DOHA: Four-time winners Germany arrived at the World Cup in Qatar on Thursday after Argentina superstar Lionel Messi touched down to launch his final bid to win football's biggest prize.
After a 1-0 win in a low-key warm-up game against Oman the night before, the Germans, led by captain and goalkeeper Manuel Meuer, flew into Doha.
Germany are aiming to erase the nightmare of the 2018 tournament in Russia when they crashed out of the World Cup in the group stage after winning it four years earlier.
Team official Oliver Bierhoff explained why they had opted for the seclusion of a hotel in Al Ruwais, an hour and half from the capital.
"We want to develop a team spirit there that will carry us through the tournament -- and for as long as possible."
Messi landed with the Argentina squad in the early hours of the morning from Abu Dhabi where he scored in a straightforward 5-0 win against the United Arab Emirates in front of 36,000 spectators on Wednesday.
It was his 91st international goal for the 1978 and 1986 World Cup winners who extended their unbeaten run to 36 matches.
The tournament is likely to be the final chance for 35-year-old Messi to emulate fellow Argentine great Diego Maradona in leading his country to World Cup glory.
The South Americans begin their campaign on Tuesday against Saudi Arabia in Group C, which also includes Mexico and Poland.
France arrived in Doha on Wednesday, seeking to become the first team to retain the World Cup since Brazil in 1962.
Ten members of the 2018 title-winning squad are in the squad, including captain Hugo Lloris, Kylian Mbappe and Antoine Griezmann.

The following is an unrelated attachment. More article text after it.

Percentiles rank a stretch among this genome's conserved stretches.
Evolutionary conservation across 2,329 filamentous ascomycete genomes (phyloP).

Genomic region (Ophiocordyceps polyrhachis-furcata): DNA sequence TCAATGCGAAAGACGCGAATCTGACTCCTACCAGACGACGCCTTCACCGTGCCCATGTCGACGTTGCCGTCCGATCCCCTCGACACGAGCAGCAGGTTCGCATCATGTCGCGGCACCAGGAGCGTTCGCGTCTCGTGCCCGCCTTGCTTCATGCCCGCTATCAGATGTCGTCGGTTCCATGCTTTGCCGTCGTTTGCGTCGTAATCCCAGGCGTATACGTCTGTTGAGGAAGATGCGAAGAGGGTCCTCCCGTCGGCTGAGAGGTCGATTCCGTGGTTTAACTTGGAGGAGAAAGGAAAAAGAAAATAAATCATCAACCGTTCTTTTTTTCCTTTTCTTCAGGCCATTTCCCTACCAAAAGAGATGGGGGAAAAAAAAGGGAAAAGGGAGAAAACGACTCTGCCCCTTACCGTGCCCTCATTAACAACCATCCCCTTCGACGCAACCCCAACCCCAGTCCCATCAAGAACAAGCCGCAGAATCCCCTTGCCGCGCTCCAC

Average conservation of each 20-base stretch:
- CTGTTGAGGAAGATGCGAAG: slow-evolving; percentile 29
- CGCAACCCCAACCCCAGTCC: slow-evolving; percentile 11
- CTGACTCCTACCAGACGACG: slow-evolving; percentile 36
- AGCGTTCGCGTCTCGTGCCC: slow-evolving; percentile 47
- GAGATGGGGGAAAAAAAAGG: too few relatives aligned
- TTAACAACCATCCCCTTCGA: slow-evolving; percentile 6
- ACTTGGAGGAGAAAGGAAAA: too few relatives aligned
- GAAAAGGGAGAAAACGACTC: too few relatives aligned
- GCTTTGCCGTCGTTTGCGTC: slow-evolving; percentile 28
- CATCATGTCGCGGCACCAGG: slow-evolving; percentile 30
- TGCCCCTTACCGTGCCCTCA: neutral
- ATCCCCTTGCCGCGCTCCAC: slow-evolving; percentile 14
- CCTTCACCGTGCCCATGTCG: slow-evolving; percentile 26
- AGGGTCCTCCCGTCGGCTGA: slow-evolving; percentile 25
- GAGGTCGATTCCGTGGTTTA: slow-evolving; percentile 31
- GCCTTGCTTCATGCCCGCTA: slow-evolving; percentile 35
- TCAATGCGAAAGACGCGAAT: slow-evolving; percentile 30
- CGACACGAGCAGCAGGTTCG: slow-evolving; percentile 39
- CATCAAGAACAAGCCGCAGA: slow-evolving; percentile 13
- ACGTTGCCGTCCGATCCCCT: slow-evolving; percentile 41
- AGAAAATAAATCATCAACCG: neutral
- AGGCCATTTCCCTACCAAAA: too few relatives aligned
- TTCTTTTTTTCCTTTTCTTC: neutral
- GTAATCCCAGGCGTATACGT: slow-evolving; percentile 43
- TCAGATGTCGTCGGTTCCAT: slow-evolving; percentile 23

But the defending champions, grouped with Australia, Denmark and Tunisia, are without first-choice midfield pair Paul Pogba and N'Golo Kante.
Ballon d'Or winner Karim Benzema, who has missed a series of games for Real Madrid this season because of injury, is set for his first World Cup appearance since 2014.
'Keep sport out of politics'
Away from the big guns, Wales were relishing the opportunity of returning to football's biggest stage after a 64-year wait.
"We want to show how big Wales as a nation can be and show how good we are," defender Ethan Ampadu told reporters at the team base.
The Welsh will pin their hopes on Gareth Bale, the former Real Madrid winger who often reserves his best performances for his country.
The World Cup has been dogged by controversy, including over Qatar's alleged human rights abuses, suppression of dissent, mistreatment of foreign workers and persecution of LGBTQ people.
Pleas from football's world governing body Fifa for a switch of focus to football have gone unheeded by some countries.
French President Emmanuel Macron insisted it was a bad idea to politicise sport and said critics of Qatar as hosts should have spoken up when they were awarded the tournament in 2010.
"I think we must not politicise sport," Macron told reporters in Bangkok, where he is attending a summit of the Asia-Pacific Economic Cooperation forum.
"These questions must be addressed when hosting the event is decided." -- AFP